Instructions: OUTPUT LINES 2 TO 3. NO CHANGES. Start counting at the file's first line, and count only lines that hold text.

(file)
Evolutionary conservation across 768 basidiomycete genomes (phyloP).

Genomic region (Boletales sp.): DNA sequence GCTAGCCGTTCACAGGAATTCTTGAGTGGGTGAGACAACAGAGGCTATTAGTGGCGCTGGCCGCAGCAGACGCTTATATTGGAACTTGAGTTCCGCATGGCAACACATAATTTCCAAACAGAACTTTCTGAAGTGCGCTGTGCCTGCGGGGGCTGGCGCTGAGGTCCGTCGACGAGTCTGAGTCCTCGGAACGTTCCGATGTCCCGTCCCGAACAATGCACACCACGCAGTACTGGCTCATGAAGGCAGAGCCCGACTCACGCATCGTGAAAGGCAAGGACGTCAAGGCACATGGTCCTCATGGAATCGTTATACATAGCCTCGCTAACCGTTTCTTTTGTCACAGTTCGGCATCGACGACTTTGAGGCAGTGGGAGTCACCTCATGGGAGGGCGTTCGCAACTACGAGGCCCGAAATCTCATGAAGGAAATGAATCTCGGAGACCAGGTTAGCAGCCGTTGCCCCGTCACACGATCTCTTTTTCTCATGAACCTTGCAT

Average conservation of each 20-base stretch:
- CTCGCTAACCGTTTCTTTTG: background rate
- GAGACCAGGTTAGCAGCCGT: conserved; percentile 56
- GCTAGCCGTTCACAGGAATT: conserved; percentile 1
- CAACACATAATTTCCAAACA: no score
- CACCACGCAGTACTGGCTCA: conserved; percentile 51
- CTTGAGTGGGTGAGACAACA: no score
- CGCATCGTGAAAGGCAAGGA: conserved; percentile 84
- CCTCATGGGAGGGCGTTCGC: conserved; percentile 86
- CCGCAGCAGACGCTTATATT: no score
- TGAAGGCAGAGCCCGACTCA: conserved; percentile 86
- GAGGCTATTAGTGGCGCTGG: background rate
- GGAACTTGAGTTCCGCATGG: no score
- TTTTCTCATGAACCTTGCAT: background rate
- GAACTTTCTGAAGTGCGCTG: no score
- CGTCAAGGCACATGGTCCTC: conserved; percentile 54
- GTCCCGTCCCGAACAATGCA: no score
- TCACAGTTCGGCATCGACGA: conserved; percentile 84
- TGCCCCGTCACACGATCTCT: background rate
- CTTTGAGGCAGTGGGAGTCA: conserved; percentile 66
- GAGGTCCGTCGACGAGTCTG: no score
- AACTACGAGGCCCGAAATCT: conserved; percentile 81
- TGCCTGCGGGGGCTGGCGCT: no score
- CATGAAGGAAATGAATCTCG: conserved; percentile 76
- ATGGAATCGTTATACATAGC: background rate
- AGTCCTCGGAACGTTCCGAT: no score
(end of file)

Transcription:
Genomic region (Boletales sp.): DNA sequence GCTAGCCGTTCACAGGAATTCTTGAGTGGGTGAGACAACAGAGGCTATTAGTGGCGCTGGCCGCAGCAGACGCTTATATTGGAACTTGAGTTCCGCATGGCAACACATAATTTCCAAACAGAACTTTCTGAAGTGCGCTGTGCCTGCGGGGGCTGGCGCTGAGGTCCGTCGACGAGTCTGAGTCCTCGGAACGTTCCGATGTCCCGTCCCGAACAATGCACACCACGCAGTACTGGCTCATGAAGGCAGAGCCCGACTCACGCATCGTGAAAGGCAAGGACGTCAAGGCACATGGTCCTCATGGAATCGTTATACATAGCCTCGCTAACCGTTTCTTTTGTCACAGTTCGGCATCGACGACTTTGAGGCAGTGGGAGTCACCTCATGGGAGGGCGTTCGCAACTACGAGGCCCGAAATCTCATGAAGGAAATGAATCTCGGAGACCAGGTTAGCAGCCGTTGCCCCGTCACACGATCTCTTTTTCTCATGAACCTTGCAT

Average conservation of each 20-base stretch: